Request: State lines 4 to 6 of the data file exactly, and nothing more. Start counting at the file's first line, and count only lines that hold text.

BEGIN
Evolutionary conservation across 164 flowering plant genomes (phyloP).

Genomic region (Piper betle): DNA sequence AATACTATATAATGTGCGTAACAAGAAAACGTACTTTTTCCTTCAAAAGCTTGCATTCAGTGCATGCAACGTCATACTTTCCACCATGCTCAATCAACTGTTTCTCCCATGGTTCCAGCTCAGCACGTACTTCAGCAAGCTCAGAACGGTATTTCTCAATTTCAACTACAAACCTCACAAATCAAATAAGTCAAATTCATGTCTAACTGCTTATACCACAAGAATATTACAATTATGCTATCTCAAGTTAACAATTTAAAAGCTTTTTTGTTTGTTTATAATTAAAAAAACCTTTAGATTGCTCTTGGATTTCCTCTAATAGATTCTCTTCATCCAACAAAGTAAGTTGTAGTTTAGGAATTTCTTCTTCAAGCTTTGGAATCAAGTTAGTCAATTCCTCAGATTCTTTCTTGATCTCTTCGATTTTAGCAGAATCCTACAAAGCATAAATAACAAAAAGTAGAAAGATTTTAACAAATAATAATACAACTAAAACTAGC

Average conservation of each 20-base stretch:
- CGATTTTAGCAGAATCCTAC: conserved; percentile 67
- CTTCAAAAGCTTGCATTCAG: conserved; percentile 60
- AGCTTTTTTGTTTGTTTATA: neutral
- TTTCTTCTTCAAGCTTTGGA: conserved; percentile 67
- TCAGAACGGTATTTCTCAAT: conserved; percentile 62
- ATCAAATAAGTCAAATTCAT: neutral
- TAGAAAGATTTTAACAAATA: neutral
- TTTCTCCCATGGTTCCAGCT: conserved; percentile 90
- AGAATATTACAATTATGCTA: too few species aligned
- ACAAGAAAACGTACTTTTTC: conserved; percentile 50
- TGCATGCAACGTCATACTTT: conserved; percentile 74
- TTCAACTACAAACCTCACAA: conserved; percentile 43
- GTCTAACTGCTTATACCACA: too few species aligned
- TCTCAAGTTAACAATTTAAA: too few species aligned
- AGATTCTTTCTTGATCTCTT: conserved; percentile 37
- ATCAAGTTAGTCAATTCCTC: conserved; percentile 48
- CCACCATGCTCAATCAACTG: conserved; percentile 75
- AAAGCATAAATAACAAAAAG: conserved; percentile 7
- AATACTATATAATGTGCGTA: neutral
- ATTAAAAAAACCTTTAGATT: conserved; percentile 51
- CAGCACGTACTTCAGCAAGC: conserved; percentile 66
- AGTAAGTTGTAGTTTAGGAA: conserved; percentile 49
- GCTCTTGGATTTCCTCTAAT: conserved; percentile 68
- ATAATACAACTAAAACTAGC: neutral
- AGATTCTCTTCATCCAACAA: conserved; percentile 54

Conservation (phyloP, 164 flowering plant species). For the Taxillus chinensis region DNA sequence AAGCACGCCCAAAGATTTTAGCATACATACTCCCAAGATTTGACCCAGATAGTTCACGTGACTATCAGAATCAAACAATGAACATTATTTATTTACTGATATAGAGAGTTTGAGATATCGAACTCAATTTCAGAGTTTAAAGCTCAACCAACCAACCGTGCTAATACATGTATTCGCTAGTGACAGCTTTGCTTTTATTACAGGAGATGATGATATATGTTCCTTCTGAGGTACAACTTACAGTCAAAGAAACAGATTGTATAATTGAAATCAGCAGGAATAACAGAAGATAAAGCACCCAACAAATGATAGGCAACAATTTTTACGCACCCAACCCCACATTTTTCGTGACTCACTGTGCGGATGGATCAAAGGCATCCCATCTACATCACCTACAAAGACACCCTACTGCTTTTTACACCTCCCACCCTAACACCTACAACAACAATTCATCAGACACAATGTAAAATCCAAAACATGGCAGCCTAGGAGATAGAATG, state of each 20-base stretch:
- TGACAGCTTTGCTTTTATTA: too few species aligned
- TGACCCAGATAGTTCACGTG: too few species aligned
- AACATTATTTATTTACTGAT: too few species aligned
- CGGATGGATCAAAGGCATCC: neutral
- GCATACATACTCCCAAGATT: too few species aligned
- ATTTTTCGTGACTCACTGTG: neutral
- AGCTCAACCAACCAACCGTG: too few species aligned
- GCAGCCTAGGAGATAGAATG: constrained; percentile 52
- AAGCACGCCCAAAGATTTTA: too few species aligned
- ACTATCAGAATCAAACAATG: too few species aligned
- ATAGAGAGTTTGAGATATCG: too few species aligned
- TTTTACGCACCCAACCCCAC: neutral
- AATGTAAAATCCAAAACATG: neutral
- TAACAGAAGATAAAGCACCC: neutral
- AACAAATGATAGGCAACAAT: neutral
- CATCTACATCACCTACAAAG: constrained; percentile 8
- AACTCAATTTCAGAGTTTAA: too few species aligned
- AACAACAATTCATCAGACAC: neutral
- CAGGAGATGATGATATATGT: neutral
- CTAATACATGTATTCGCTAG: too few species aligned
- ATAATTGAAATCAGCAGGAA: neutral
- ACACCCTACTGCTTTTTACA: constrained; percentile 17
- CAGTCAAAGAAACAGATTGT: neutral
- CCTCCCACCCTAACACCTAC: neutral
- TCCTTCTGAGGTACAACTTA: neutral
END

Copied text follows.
- CGATTTTAGCAGAATCCTAC: conserved; percentile 67
- CTTCAAAAGCTTGCATTCAG: conserved; percentile 60
- AGCTTTTTTGTTTGTTTATA: neutral